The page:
When the items of i are vectors the result is rectangular to at least depth count i, depending on the regularity of d, and the kth item of its shape vector is (count i)[k] for every k less than count i. That is, the first count i items of the shape of the result are count each i.

More general cross-sectional indexing occurs when the items of i are rectangular lists, not just vectors, but the situation is much like the simpler case of vector items.

Nulls in i

Nulls in i mean “select all”: if i[0] is null, then continue on with d and the rest of i, i.e. 1_i; if i[1] is null, then for every selection made through i[0], continue on with that selection and the rest of i, i.e. 2_i; and so on. For example, d .(::;0) means that the 0th item of every item of d is selected.

q)d
(1 2 3;4 5 6 7)
(8 9;10;11 12)
(13 14;15 16 17 18;19 20)
q)d . (::;0)
1 2 3
8 9
13 14

Another example, this time with i[1] equal to null:

q)d . (0 2;::;1 0)
(2 1;5 4)
(14 13;16 15;20 19)

Note that d .(::;0) is the same as d .(0 1 2;0), but in the last example, there is no value that can be substituted for null in (0 2;;1 0) to get the same result, because when item 0 of d is selected, null acts like 0 1, but when item 2 of d is selected, it acts like 0 1 2.

The general case of a non-negative integer list i

In the general case, when the items of i are non-negative integer atoms or lists, or null, the structure of the result can be thought of as cascading structures of the items of i. That is, with nulls aside, the result is structurally like i[0], except that wherever there is an atom in i[0], the result is structurally like i[1], except that wherever there is an atom in i[1], the result is structurally like i[2], and so on.

The general case of Index can be defined recursively in terms of Index At by partitioning the list i into its first item and the rest:

Index:{[d;F;R] 
  $[ F~::; Index[d; first R; 1 _ R];
     0 =count R; d @ F;
     0>type F; Index[d @ F; first R; 1 _ R]
     Index[d;; R]'F ]}

That is, d . i is Index[d;first i;1_i].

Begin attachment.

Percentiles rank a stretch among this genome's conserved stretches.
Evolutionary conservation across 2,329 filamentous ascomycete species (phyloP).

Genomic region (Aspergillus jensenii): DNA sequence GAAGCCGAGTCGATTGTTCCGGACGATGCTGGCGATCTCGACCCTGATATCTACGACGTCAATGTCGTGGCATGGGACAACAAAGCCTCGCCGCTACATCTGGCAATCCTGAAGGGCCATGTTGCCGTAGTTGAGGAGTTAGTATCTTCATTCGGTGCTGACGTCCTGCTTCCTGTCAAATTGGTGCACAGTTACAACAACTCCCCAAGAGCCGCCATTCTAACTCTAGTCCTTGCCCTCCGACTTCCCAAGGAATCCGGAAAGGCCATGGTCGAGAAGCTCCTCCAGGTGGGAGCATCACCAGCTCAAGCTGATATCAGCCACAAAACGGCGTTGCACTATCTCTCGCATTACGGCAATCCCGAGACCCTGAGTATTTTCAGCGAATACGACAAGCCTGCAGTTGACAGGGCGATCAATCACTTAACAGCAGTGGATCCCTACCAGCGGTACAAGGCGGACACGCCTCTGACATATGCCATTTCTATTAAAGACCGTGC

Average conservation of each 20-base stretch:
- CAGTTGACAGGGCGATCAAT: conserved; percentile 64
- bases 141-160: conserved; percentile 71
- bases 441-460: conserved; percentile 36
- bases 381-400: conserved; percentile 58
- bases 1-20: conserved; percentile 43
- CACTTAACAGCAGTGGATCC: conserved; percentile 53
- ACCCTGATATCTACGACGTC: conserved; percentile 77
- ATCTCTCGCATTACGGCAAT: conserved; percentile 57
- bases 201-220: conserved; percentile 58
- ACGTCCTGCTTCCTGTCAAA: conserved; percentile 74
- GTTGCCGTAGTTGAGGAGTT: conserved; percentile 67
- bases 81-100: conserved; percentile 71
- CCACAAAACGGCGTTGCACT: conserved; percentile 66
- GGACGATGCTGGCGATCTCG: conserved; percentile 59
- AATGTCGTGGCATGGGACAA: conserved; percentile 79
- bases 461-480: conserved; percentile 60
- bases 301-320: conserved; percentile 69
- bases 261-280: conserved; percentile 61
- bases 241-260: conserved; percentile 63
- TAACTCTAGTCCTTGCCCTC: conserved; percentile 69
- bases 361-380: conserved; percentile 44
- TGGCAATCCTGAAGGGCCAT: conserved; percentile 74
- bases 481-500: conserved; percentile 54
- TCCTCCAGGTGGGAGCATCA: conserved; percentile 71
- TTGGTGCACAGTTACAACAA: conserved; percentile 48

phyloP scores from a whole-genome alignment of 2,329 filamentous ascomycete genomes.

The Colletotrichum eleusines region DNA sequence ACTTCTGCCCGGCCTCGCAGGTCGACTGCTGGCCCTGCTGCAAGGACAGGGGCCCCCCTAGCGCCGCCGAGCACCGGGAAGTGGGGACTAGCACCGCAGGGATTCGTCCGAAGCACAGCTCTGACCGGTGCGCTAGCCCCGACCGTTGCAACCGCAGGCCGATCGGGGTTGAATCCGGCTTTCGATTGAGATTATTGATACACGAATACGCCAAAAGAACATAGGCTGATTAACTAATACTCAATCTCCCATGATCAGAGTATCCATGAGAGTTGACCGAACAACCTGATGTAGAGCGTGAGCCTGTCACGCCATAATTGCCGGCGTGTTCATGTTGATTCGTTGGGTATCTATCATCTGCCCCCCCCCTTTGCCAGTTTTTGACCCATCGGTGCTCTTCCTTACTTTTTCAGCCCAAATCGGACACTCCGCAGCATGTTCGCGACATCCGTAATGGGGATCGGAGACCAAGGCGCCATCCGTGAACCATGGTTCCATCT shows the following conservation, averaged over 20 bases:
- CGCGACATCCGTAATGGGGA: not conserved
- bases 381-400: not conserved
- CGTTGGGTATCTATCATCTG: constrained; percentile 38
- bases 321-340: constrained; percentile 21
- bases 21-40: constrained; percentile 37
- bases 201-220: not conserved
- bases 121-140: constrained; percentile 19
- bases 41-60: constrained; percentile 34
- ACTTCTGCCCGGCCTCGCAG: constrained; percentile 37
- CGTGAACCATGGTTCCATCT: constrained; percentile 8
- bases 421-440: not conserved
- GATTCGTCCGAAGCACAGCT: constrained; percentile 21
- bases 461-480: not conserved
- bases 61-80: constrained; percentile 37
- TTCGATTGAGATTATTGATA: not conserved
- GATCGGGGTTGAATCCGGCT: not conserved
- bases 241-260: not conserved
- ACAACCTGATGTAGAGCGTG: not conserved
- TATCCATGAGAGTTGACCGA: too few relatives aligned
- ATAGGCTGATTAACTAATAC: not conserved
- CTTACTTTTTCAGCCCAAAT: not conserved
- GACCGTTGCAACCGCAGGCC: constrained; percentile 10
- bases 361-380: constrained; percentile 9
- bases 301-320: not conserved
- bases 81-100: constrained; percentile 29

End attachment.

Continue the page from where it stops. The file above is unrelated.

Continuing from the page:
To work through the definition, start with F as the first item of i and R as the remainder. At each step in the recursion:

  • if F is null then select all of d and continue on, with the first item of the remainder R as the new F and the remainder of R as the new remainder;
  • otherwise, if the remainder is the empty vector apply Index At (the right argument F is now the last item of i), and we are done;
  • otherwise, if F is an atom, apply Index At to select that item of d and continue on in the same way as when F is null;
  • otherwise, apply Index with fixed arguments d and R, but independently to the items of the list F.

Dictionaries and symbolic indexing

If i is a symbol atom then d must be a dictionary or handle of a directory on the K-tree, and d . i selects the value of the entry named in i. For example, if:

dir:`a`b!(2 3 4;"abcdefg")

then `dir . enlist`b is "abcdefg" and `dir . (`b;1 3 5) is "bdf".

If i is a list whose items are non-negative integer atoms and symbol atoms, then just like the non-negative integer vector case, d . i is a single item at depth count i in d. The difference is that wherever a symbol appears in i, say as the kth item, the selection up to the kth item must produce a dictionary or a handle of a directory. Selection by the kth item is the value of an entry in that dictionary or directory, and further selections go on from there. For example:

q)(1;`a`b!(2 3 4;10 20 30 40)) . (1; `b; 2)
30

As we have seen above for the general case, every atom in the kth item of i must be a valid index of all items at depth k selected by d . k # i. Moreover, symbols can only select from dictionaries and directories, and integers cannot. Consequently, if the kth item of i contains a symbol atom, then all items selected by d . k # i must be dictionaries or handles of directories, and therefore all atoms in the kth item of i must be symbols.